Do a "list check". The "%files" section from the spec file is macro expanded, and checks are made to verify that each file exists.

−bc

Do the "%build" stage from the spec file (after doing the prep stage). This generally involves the equivalent of a "make".

−bi

Do the "%install" stage from the spec file (after doing the prep and build stages). This generally involves the equivalent of a "make install".

−bb

Build a binary package (after doing the prep, build, and install stages).

−bs

Build just the source package.

−ba

Build binary and source packages (after doing the prep, build, and install stages).

The following options may also be used:

−−short−circuit

Skip straight to specified stage (ie, skip all stages leading up to the specified stage). Only valid with −bc and −bi.

−−timecheck

Set the "timecheck" age (0 to disable). This value can also be configured by defining the macro "_timecheck". The timecheck value expresses, in seconds, the maximum age of a file being packaged. Warnings will be printed for all files beyond the timecheck age.

−−clean

Remove the build tree after the packages are made.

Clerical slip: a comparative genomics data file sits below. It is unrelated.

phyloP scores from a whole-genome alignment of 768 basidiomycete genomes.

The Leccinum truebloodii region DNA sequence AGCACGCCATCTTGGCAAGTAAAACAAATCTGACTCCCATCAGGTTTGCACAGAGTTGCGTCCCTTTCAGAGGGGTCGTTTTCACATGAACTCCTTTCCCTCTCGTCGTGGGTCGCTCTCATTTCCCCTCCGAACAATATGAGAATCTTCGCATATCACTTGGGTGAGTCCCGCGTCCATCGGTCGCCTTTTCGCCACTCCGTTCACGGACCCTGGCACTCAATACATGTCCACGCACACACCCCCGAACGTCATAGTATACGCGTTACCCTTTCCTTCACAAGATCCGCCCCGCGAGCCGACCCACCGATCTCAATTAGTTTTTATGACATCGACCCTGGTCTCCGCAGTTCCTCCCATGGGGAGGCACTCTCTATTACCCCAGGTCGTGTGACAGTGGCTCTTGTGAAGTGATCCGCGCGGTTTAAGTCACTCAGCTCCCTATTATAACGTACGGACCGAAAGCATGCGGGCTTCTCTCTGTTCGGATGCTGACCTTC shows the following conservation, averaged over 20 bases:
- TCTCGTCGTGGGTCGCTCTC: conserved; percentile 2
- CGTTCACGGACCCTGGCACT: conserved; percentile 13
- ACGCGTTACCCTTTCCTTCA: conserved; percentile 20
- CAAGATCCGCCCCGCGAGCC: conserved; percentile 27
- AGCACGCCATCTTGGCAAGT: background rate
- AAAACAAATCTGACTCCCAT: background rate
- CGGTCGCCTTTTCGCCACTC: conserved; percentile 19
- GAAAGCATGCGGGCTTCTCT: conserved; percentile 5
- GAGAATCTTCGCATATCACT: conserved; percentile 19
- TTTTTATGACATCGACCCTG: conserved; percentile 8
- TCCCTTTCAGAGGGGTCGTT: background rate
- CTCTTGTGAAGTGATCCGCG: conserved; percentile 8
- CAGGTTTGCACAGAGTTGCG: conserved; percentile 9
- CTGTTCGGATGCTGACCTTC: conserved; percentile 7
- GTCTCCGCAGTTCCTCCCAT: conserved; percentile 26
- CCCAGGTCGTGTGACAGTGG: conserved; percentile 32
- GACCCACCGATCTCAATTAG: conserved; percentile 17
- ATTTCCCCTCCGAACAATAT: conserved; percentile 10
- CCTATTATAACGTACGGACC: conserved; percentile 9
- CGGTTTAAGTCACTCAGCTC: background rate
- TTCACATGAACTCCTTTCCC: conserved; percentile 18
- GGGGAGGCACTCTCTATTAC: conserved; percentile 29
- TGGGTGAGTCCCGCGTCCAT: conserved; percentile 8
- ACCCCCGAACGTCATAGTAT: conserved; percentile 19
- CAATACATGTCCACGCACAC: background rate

−−rmsource

Remove the sources and spec file after the build (may also be used standalone, eg. "rpm −−rmsource foo.spec").

−−test

Do not execute any build stages. Useful for testing out spec files.

−−sign

Embed a PGP signature in the package. This signature can be used to verify the integrity and the origin of the package. See the section on PGP SIGNATURES for configuration details.

−−buildroot <dir>

When building the package, override the BuildRoot tag with directory <dir>.

−−target <platform>

When building the package, interpret <platform> as arch-vendor-os and set the macros _target, _target_arch and _target_os accordingly.

−−buildarch <arch>

When building the package, set the architecture to <arch>. This option has been obsoleted by −−target in RPM 3.0.

−−buildos <os>

When building the package, set the architecture to <os>. This option has been obsoleted by −−target in RPM 3.0.

REBUILD AND RECOMPILE OPTIONS